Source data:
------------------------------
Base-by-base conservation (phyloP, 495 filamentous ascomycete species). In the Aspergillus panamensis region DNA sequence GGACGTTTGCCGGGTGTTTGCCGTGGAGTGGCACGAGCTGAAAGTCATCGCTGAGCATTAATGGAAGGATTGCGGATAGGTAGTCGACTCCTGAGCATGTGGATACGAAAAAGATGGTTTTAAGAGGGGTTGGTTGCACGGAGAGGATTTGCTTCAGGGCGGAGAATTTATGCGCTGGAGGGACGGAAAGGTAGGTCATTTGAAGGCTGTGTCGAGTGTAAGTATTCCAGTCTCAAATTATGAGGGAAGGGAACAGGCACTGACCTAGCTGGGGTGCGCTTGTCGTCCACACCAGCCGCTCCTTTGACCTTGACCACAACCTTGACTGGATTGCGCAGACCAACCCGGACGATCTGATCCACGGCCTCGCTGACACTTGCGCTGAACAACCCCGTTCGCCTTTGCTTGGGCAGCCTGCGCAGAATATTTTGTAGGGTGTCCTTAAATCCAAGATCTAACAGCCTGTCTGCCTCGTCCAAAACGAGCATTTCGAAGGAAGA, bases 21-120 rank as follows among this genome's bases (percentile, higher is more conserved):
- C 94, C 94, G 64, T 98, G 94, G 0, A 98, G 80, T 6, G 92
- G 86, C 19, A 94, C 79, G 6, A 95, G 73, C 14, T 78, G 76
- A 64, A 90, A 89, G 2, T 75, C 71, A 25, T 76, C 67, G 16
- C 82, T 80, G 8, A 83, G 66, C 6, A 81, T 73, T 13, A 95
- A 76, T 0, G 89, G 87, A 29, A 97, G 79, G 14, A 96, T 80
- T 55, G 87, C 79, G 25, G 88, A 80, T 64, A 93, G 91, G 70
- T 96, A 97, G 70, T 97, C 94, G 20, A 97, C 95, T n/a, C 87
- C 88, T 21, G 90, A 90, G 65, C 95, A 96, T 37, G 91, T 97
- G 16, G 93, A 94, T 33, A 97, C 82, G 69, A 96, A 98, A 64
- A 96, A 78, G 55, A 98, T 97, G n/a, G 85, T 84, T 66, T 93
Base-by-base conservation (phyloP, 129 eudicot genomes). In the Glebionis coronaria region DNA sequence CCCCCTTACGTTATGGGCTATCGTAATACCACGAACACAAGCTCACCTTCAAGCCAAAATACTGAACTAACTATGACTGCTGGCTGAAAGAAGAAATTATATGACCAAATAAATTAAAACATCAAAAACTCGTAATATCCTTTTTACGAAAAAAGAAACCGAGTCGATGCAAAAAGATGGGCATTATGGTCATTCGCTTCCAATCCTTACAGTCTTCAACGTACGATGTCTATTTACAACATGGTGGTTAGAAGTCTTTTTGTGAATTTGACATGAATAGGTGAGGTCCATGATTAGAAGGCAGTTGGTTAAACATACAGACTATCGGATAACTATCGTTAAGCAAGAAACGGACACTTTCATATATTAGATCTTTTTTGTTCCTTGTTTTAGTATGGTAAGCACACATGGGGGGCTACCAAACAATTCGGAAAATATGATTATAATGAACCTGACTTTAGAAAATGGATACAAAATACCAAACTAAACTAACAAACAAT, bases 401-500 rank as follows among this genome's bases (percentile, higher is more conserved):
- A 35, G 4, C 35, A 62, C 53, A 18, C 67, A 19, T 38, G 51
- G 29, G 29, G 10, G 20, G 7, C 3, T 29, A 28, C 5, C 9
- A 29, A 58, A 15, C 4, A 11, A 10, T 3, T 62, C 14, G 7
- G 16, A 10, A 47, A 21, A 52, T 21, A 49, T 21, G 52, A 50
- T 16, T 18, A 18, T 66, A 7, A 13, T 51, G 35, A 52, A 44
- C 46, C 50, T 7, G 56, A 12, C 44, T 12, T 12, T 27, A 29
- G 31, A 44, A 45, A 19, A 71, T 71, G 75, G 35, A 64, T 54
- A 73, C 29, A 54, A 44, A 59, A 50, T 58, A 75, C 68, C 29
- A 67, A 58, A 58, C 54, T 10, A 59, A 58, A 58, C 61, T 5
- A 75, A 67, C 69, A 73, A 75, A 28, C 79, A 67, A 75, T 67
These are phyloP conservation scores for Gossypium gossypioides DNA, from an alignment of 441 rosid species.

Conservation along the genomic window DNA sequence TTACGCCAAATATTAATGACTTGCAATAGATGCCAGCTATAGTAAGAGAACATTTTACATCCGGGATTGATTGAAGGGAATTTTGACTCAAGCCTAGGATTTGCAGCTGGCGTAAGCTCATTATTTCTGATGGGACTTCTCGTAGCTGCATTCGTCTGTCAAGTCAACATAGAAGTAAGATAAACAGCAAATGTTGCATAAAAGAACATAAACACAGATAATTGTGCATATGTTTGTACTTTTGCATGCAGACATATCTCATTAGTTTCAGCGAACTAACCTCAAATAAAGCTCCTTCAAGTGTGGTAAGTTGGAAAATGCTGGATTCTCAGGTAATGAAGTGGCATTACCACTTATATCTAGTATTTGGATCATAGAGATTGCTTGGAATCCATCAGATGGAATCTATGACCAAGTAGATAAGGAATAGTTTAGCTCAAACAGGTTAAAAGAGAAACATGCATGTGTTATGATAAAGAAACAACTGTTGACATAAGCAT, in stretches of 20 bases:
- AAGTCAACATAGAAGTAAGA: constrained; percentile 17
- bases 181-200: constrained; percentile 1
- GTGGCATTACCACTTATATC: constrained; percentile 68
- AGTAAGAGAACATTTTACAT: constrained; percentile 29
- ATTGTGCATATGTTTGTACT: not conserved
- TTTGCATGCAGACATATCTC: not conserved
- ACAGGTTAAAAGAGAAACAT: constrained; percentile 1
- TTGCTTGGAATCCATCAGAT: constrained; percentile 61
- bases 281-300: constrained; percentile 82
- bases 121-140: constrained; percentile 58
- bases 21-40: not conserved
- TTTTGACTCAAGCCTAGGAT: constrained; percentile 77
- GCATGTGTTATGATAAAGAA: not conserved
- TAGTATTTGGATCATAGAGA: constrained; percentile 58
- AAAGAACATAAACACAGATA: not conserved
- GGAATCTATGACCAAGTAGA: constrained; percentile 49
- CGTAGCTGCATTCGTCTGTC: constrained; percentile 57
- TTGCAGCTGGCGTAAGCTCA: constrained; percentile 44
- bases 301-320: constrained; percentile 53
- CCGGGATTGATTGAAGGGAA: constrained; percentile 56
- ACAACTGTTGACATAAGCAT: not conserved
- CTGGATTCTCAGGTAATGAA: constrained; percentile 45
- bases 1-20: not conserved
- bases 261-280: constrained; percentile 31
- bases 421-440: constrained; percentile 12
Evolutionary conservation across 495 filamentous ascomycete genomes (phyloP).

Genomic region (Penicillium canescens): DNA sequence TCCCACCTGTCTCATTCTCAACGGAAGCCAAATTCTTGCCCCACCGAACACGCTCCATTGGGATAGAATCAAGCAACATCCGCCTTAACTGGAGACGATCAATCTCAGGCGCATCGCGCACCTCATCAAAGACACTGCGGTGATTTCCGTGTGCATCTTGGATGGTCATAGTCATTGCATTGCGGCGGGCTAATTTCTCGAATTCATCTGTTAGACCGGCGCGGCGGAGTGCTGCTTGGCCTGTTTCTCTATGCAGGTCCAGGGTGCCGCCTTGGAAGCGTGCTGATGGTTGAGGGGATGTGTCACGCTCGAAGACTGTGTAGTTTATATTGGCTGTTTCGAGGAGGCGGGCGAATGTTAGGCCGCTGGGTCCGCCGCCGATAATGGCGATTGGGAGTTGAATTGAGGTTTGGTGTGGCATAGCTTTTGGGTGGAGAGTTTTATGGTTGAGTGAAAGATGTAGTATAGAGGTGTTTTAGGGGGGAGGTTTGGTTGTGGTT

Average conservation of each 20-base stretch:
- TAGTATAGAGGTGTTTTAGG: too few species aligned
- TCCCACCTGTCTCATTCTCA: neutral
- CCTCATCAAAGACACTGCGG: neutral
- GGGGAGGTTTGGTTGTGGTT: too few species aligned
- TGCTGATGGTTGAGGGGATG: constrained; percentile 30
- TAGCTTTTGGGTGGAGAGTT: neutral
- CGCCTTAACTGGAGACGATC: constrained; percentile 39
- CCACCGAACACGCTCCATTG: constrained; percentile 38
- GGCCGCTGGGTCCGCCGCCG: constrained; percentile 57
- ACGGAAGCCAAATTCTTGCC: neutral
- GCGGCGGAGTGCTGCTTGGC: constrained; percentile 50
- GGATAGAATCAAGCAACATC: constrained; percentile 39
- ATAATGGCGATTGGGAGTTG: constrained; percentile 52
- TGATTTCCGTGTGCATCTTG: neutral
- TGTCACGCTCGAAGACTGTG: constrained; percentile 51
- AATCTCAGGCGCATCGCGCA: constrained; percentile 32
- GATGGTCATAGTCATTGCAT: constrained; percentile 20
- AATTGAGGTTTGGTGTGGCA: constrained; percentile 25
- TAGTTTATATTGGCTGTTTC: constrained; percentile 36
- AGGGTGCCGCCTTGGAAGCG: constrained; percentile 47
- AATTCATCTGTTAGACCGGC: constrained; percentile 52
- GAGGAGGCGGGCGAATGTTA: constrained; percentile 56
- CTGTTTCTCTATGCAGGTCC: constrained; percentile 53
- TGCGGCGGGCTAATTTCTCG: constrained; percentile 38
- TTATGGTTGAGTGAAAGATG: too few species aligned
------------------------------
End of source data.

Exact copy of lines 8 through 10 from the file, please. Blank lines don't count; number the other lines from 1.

- T 96, A 97, G 70, T 97, C 94, G 20, A 97, C 95, T n/a, C 87
- C 88, T 21, G 90, A 90, G 65, C 95, A 96, T 37, G 91, T 97
- G 16, G 93, A 94, T 33, A 97, C 82, G 69, A 96, A 98, A 64